Americans abroad feeling the love

New president, new image of United States

A wax figure of President-elect Barack Obama is on display at Madame Tussauds in Amsterdam. Meanwhile, a figure of his predecessor was carried out of the wax museum. A wax figure of President-elect Barack Obama is on display at Madame Tussauds in Amsterdam. Meanwhile, a figure of his predecessor was carried out of the wax museum. (Evert Elzinga/ Associated Press)
By Mary Jordan
Washington Post / January 18, 2009
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LONDON - As Micha Wyatt plans an inaugural bash at the Chicago Rib Shack in London, she is basking in the new warmth toward Americans overseas.

It's cool to be an American again, Wyatt said. "I'm tired of pretending I'm Canadian."

From Jakarta to Johannesburg, Americans who travel or live abroad are finding that instead of being scolded about the Iraq war, the military prison at Guantanamo Bay, Cuba, or US climate change policy, they are being hugged when strangers hear their accent.

"People would question me: 'Where are the weapons of mass destruction? What is America doing?' " said Wyatt, 38, a San Francisco native.

Since Barack Obama's election, she said, people want to hang out at American parties and talk about the latest news from Washington: "There is a buzz about America now."

Many Americans interviewed in Latin America, Asia, Africa, and Europe said that for years they have felt "targeted" by critics of US policies. They said they often did not volunteer that they were American, and several said they even dropped the word "Ottawa" into conversations to try to avoid confrontations.

Now, even in countries such as Japan and Australia, where Americans were generally not taken to task over Bush policies as they were in Europe, Americans interviewed said they suddenly have new cachet. Some compared the feeling to the heady days after the fall of communism.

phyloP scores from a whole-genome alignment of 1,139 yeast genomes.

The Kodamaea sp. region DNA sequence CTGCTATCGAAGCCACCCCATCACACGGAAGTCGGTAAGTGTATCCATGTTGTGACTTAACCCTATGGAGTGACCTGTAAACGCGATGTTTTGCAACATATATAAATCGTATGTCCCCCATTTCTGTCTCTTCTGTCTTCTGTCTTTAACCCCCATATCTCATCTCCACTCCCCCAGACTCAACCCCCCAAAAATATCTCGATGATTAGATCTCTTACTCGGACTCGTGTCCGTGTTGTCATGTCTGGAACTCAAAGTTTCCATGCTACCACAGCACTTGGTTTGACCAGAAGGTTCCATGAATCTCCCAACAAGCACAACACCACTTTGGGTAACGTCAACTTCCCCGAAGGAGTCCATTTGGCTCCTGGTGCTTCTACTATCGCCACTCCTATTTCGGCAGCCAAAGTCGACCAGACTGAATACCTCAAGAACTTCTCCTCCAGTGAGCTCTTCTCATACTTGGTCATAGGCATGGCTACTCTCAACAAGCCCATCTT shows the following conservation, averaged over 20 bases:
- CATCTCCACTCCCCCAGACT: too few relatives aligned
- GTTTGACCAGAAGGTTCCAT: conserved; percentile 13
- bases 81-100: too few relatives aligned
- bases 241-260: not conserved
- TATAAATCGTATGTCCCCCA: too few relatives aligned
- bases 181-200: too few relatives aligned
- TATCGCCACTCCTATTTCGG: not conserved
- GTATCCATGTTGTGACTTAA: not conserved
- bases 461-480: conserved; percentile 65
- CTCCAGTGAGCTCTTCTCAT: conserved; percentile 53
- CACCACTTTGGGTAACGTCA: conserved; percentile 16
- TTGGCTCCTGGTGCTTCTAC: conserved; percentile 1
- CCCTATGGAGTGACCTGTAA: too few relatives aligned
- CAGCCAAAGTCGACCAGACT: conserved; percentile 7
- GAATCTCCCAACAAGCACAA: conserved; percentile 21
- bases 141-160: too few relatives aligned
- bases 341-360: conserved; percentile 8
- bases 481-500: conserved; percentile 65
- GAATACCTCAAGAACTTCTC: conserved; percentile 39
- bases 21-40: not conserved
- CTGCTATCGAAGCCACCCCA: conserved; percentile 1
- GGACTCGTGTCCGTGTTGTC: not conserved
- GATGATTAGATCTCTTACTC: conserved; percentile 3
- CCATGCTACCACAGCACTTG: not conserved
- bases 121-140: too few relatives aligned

"It was cool to know an American" in the early 1990s, said Tanya Pampalone, a Los Angeles native who has long lived abroad and resides in Johannesburg.

But the Bush era has been tough, she said, as many saw the United States playing the "bad guy" role in the world. She, like others interviewed, said she hesitated waving the red, white, and blue in public.

But as goodwill toward Americans has returned, she recently allowed her 5-year-old daughter to bring a little American flag she had been waving in the car to a restaurant.

"A week before, I would have said to her, 'Just put the flag in the car. Let's not draw attention to ourselves,' " Pampalone said. But this time, she told her daughter, " 'Great, take the flag,' and when she walked around saying, 'Yes, we can!' everyone in the restaurant was smiling.' "

Organizations of expatriates, including Democrats Abroad, say there have never been so many celebrations outside the United States to mark the swearing-in of an American president.

In addition to sold-out balls in capitals around the globe, many other Obama bashes are planned. In Cambridge, England, people are gathering to listen to Obama's speech at a Hawaiian luau.

In Antigua, Guatemala, Americans have hired a disc jockey to play Stevie Wonder, Bob Dylan, and other tunes Obama keeps on his iPod. In Jakarta, Indonesia, where Obama spent time as a boy, students from his former elementary school will perform a traditional dance at a party with some of his old classmates.

David St. Onge, 57, a John McCain supporter who works in the pharmaceutical industry and was in Moscow recently, said he has noticed a change in how his Russian clients treat him.

"They seemed to think better of Americans because we elected a black man as president," he said as he walked through Red Square. "They think we're more enlightened now."

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